The right of an uncontested divorce is one of the most important things to remember when fighting over custody and visitation. Once you have decided to file for divorce, this document is one of the most important tools you will have in your divorce arsenal. A visitation order will determine where you and your spouse will live, go on vacation, and who will make decisions about your children. Understanding how the supervised visit works can help you get the most out of this valuable document.
The first thing you need to know about how a visitation plan works is how the courts decide who gets custody and how often. A judge can either limit visitation or grant full custody. There are many cases in which a judge will make a limited visitation order while protecting the child. In other cases, the court may choose to limit visitation because it does not want the non-custodial parent coming into contact with the child. Some examples of cases in which the courts might limit visitation but do not grant full custody are: If the custodial parent is likely to move to another state, or if the custodial parent has demonstrated that they can provide the necessary care for the child.
If one parent is financially unemployed, and that parent does not have another income, that parent has the opportunity to seek sole custody. This is called “visitation rights,” and is one of the easiest types of divorce cases to win. In order to secure this right, however, one parent must submit financial documents as evidence that they can support themselves. If this means you need to get a lawyer, it would be wise to get one who specializes in uncontested family law so he or she can assist you with this part of the case.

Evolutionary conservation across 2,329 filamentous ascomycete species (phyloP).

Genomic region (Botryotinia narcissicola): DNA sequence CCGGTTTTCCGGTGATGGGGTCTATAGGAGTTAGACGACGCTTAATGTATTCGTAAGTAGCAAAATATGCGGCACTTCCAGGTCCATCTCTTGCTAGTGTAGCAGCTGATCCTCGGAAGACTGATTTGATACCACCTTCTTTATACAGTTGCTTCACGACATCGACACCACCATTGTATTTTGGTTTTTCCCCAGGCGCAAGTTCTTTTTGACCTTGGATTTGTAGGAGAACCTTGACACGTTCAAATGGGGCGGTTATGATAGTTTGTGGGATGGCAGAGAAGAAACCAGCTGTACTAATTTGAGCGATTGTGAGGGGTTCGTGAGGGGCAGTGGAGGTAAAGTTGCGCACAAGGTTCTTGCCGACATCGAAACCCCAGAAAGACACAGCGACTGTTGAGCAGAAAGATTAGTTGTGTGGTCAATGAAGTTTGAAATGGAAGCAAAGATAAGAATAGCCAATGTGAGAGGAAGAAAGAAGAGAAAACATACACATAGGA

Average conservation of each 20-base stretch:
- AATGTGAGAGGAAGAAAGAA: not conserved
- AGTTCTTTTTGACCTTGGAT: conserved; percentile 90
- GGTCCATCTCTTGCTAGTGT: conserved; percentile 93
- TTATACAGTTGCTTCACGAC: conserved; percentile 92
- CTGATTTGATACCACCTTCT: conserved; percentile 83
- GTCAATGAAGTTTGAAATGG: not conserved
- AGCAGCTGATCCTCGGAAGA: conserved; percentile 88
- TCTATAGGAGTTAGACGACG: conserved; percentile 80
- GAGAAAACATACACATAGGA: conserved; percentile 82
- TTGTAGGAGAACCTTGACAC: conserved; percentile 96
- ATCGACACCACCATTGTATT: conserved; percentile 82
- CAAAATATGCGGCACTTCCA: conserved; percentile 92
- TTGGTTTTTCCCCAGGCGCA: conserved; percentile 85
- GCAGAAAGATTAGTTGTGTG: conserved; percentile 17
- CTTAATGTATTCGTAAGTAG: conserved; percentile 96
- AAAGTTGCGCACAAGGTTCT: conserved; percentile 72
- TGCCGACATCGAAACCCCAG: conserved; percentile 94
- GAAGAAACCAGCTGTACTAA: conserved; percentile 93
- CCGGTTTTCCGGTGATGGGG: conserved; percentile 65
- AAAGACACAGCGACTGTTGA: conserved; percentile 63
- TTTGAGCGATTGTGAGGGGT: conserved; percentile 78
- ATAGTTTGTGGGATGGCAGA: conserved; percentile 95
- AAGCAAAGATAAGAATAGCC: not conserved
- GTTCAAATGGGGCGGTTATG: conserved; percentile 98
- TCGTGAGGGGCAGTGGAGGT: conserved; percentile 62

Unsupervised visitation is not quite the same as it sounds. Unlike supervised visitation, where both parents have the ability to choose the times they spend with the child, unsupervised visitation is simply one hour a week. It is up to the custodial parent to make these arrangements, and the judge often requires that these hours are spread across the whole of the year. This means that a parent who has a job might not be able to get supervised custody because their job schedule does not allow them to.
Many people worry about the possibility of unsupervised visitation. The fear is that it will mean the child will be with a non-custodial parent for extended periods of time. This could be true if the court order allows it. In fact, the most important factor in your case is the long term effect on the child. If you do not have the money to support the child, or if you don’t have the time to be with your child on a daily basis, supervised visits may be what’s best for them. Of course, this is only one factor you must consider when deciding how to proceed in your divorce.
Another concern is that the other parent may not follow through. If they quit working and do not pay child support, this is likely to occur when you are not around. In a nutshell, this means that if you wish to have some contact with your children after a divorce, you need to create some kind of parenting plan or parenting agreement. A good way to do this is to draft a parenting plan that outlines all of your wishes for your children. Include any extra custody you want (if appropriate). You can also include a visitation schedule and explain what you hope to achieve by following the visitation schedule.
If neither of you can come up with an agreement, the court may order a professional provider or counselor to act as a mediator between the two parents. If the mediator cannot work out a parenting plan, the court may order the professional provider to provide custody and visitation to one parent, or it may order joint custody. This choice is made based on the child’s best interests. However, if a mediator is unable to serve, the court will appoint a third-party to mediate between the two parents.
Once the visitation schedule is established, and regular visits occur, the next step is to establish a schedule of visitation for the children. In most cases, the child custody and visitation schedule will be written up and filed with the court. This would be followed by the issuance of a Temporary Restraining Order (TRO).